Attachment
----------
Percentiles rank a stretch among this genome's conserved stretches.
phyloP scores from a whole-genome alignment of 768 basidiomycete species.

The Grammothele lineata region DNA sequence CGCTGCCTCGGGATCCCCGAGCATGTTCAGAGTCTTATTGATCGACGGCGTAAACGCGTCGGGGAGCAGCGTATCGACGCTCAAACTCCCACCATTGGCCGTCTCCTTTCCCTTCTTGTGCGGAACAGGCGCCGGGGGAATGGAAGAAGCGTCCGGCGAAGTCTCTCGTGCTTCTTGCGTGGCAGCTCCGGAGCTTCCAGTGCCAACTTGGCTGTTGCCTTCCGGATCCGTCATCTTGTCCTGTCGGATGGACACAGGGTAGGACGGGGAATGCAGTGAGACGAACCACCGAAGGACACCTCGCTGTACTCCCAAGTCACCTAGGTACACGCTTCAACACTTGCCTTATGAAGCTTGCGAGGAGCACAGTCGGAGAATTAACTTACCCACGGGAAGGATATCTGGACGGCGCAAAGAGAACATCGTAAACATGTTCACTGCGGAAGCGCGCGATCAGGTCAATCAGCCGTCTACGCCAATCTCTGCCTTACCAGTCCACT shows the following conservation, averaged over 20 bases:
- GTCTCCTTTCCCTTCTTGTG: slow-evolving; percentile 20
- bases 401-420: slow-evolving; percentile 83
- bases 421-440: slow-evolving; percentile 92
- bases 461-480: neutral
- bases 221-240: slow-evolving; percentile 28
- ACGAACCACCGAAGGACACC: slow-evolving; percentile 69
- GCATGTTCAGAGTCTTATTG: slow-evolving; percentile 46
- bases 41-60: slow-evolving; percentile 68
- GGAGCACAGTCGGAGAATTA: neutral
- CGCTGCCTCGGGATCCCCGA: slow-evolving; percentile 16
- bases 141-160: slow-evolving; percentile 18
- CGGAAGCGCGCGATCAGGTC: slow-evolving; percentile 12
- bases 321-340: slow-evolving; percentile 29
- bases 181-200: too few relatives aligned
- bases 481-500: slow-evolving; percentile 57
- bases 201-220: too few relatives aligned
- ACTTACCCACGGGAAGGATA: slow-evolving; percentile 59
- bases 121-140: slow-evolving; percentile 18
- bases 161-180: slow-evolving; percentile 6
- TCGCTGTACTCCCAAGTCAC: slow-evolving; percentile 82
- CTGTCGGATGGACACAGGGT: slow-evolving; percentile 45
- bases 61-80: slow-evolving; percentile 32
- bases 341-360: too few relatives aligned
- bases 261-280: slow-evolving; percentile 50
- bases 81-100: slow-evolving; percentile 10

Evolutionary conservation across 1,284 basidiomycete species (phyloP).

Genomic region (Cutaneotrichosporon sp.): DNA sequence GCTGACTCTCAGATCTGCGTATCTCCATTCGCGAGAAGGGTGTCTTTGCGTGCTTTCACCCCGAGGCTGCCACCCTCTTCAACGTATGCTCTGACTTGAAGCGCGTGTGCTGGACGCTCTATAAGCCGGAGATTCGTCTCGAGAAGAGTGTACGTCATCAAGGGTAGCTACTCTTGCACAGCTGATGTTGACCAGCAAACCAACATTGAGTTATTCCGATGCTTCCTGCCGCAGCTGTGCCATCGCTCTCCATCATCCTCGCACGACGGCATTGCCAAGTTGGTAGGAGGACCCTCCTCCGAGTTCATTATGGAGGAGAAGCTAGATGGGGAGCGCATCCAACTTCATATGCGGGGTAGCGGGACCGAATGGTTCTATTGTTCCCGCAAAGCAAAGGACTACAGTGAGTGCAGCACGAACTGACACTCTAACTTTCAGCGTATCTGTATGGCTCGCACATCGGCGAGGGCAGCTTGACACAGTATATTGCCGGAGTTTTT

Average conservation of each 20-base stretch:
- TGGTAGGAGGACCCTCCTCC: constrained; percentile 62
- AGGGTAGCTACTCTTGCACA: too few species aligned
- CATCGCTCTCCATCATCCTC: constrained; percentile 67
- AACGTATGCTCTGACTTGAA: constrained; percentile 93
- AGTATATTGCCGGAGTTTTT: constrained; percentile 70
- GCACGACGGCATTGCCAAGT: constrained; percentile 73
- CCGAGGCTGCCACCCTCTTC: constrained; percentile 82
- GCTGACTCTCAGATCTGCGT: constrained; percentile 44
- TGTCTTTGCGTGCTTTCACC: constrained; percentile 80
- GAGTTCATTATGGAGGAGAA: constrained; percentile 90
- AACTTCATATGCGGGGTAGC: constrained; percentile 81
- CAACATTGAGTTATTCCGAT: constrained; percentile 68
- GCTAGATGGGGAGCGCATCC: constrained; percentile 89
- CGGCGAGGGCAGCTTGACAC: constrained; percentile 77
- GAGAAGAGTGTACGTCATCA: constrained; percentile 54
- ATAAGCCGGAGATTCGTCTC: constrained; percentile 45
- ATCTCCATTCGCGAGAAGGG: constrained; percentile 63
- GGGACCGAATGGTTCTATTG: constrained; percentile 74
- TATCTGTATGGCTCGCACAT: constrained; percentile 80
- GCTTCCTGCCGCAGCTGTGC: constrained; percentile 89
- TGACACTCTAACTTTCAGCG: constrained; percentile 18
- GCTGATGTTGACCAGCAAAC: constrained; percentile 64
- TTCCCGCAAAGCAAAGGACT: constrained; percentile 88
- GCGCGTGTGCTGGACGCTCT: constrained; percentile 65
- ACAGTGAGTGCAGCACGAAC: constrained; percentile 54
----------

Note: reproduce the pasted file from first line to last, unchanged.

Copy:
Percentiles rank a stretch among this genome's conserved stretches.
phyloP scores from a whole-genome alignment of 768 basidiomycete species.

The Grammothele lineata region DNA sequence CGCTGCCTCGGGATCCCCGAGCATGTTCAGAGTCTTATTGATCGACGGCGTAAACGCGTCGGGGAGCAGCGTATCGACGCTCAAACTCCCACCATTGGCCGTCTCCTTTCCCTTCTTGTGCGGAACAGGCGCCGGGGGAATGGAAGAAGCGTCCGGCGAAGTCTCTCGTGCTTCTTGCGTGGCAGCTCCGGAGCTTCCAGTGCCAACTTGGCTGTTGCCTTCCGGATCCGTCATCTTGTCCTGTCGGATGGACACAGGGTAGGACGGGGAATGCAGTGAGACGAACCACCGAAGGACACCTCGCTGTACTCCCAAGTCACCTAGGTACACGCTTCAACACTTGCCTTATGAAGCTTGCGAGGAGCACAGTCGGAGAATTAACTTACCCACGGGAAGGATATCTGGACGGCGCAAAGAGAACATCGTAAACATGTTCACTGCGGAAGCGCGCGATCAGGTCAATCAGCCGTCTACGCCAATCTCTGCCTTACCAGTCCACT shows the following conservation, averaged over 20 bases:
- GTCTCCTTTCCCTTCTTGTG: slow-evolving; percentile 20
- bases 401-420: slow-evolving; percentile 83
- bases 421-440: slow-evolving; percentile 92
- bases 461-480: neutral
- bases 221-240: slow-evolving; percentile 28
- ACGAACCACCGAAGGACACC: slow-evolving; percentile 69
- GCATGTTCAGAGTCTTATTG: slow-evolving; percentile 46
- bases 41-60: slow-evolving; percentile 68
- GGAGCACAGTCGGAGAATTA: neutral
- CGCTGCCTCGGGATCCCCGA: slow-evolving; percentile 16
- bases 141-160: slow-evolving; percentile 18
- CGGAAGCGCGCGATCAGGTC: slow-evolving; percentile 12
- bases 321-340: slow-evolving; percentile 29
- bases 181-200: too few relatives aligned
- bases 481-500: slow-evolving; percentile 57
- bases 201-220: too few relatives aligned
- ACTTACCCACGGGAAGGATA: slow-evolving; percentile 59
- bases 121-140: slow-evolving; percentile 18
- bases 161-180: slow-evolving; percentile 6
- TCGCTGTACTCCCAAGTCAC: slow-evolving; percentile 82
- CTGTCGGATGGACACAGGGT: slow-evolving; percentile 45
- bases 61-80: slow-evolving; percentile 32
- bases 341-360: too few relatives aligned
- bases 261-280: slow-evolving; percentile 50
- bases 81-100: slow-evolving; percentile 10

Evolutionary conservation across 1,284 basidiomycete species (phyloP).

Genomic region (Cutaneotrichosporon sp.): DNA sequence GCTGACTCTCAGATCTGCGTATCTCCATTCGCGAGAAGGGTGTCTTTGCGTGCTTTCACCCCGAGGCTGCCACCCTCTTCAACGTATGCTCTGACTTGAAGCGCGTGTGCTGGACGCTCTATAAGCCGGAGATTCGTCTCGAGAAGAGTGTACGTCATCAAGGGTAGCTACTCTTGCACAGCTGATGTTGACCAGCAAACCAACATTGAGTTATTCCGATGCTTCCTGCCGCAGCTGTGCCATCGCTCTCCATCATCCTCGCACGACGGCATTGCCAAGTTGGTAGGAGGACCCTCCTCCGAGTTCATTATGGAGGAGAAGCTAGATGGGGAGCGCATCCAACTTCATATGCGGGGTAGCGGGACCGAATGGTTCTATTGTTCCCGCAAAGCAAAGGACTACAGTGAGTGCAGCACGAACTGACACTCTAACTTTCAGCGTATCTGTATGGCTCGCACATCGGCGAGGGCAGCTTGACACAGTATATTGCCGGAGTTTTT

Average conservation of each 20-base stretch:
- TGGTAGGAGGACCCTCCTCC: constrained; percentile 62
- AGGGTAGCTACTCTTGCACA: too few species aligned
- CATCGCTCTCCATCATCCTC: constrained; percentile 67
- AACGTATGCTCTGACTTGAA: constrained; percentile 93
- AGTATATTGCCGGAGTTTTT: constrained; percentile 70
- GCACGACGGCATTGCCAAGT: constrained; percentile 73
- CCGAGGCTGCCACCCTCTTC: constrained; percentile 82
- GCTGACTCTCAGATCTGCGT: constrained; percentile 44
- TGTCTTTGCGTGCTTTCACC: constrained; percentile 80
- GAGTTCATTATGGAGGAGAA: constrained; percentile 90
- AACTTCATATGCGGGGTAGC: constrained; percentile 81
- CAACATTGAGTTATTCCGAT: constrained; percentile 68
- GCTAGATGGGGAGCGCATCC: constrained; percentile 89
- CGGCGAGGGCAGCTTGACAC: constrained; percentile 77
- GAGAAGAGTGTACGTCATCA: constrained; percentile 54
- ATAAGCCGGAGATTCGTCTC: constrained; percentile 45
- ATCTCCATTCGCGAGAAGGG: constrained; percentile 63
- GGGACCGAATGGTTCTATTG: constrained; percentile 74
- TATCTGTATGGCTCGCACAT: constrained; percentile 80
- GCTTCCTGCCGCAGCTGTGC: constrained; percentile 89
- TGACACTCTAACTTTCAGCG: constrained; percentile 18
- GCTGATGTTGACCAGCAAAC: constrained; percentile 64
- TTCCCGCAAAGCAAAGGACT: constrained; percentile 88
- GCGCGTGTGCTGGACGCTCT: constrained; percentile 65
- ACAGTGAGTGCAGCACGAAC: constrained; percentile 54